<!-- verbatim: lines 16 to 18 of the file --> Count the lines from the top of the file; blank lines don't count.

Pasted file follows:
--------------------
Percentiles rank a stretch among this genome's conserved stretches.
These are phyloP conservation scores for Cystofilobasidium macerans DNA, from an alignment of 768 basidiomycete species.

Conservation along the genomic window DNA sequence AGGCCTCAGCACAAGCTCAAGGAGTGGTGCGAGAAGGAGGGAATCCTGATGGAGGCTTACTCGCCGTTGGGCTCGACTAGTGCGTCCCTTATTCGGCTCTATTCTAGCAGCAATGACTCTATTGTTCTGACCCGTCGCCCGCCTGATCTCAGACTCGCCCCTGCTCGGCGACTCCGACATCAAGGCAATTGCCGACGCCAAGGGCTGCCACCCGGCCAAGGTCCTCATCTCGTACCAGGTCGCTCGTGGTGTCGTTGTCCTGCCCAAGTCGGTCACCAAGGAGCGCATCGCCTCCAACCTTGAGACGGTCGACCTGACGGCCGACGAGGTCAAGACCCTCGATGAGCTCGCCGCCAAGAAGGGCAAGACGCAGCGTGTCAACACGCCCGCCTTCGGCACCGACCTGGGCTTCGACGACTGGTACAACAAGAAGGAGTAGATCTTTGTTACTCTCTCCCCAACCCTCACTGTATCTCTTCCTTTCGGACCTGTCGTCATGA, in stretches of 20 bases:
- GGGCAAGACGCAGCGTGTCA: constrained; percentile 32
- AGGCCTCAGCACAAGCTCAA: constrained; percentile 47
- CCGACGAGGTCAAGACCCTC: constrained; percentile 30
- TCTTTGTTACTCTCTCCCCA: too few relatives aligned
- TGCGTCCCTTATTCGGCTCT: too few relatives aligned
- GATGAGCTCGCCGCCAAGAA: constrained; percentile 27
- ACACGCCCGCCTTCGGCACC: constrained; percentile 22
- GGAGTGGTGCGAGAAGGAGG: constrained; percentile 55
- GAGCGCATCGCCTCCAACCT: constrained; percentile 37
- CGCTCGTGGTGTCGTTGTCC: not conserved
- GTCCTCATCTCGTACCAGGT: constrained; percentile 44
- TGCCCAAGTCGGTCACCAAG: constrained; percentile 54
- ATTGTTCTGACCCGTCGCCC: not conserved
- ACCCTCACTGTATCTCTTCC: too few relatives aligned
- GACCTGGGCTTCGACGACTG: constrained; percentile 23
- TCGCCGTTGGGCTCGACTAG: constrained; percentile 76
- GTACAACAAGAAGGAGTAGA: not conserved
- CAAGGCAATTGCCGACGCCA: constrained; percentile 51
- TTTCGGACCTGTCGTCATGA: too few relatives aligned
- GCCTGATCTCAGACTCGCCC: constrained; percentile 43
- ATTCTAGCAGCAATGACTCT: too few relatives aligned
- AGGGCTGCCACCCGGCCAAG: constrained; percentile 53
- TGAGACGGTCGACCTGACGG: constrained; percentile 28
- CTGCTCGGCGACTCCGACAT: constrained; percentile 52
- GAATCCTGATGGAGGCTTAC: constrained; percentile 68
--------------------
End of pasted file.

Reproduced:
- ATTGTTCTGACCCGTCGCCC: not conserved
- ACCCTCACTGTATCTCTTCC: too few relatives aligned
- GACCTGGGCTTCGACGACTG: constrained; percentile 23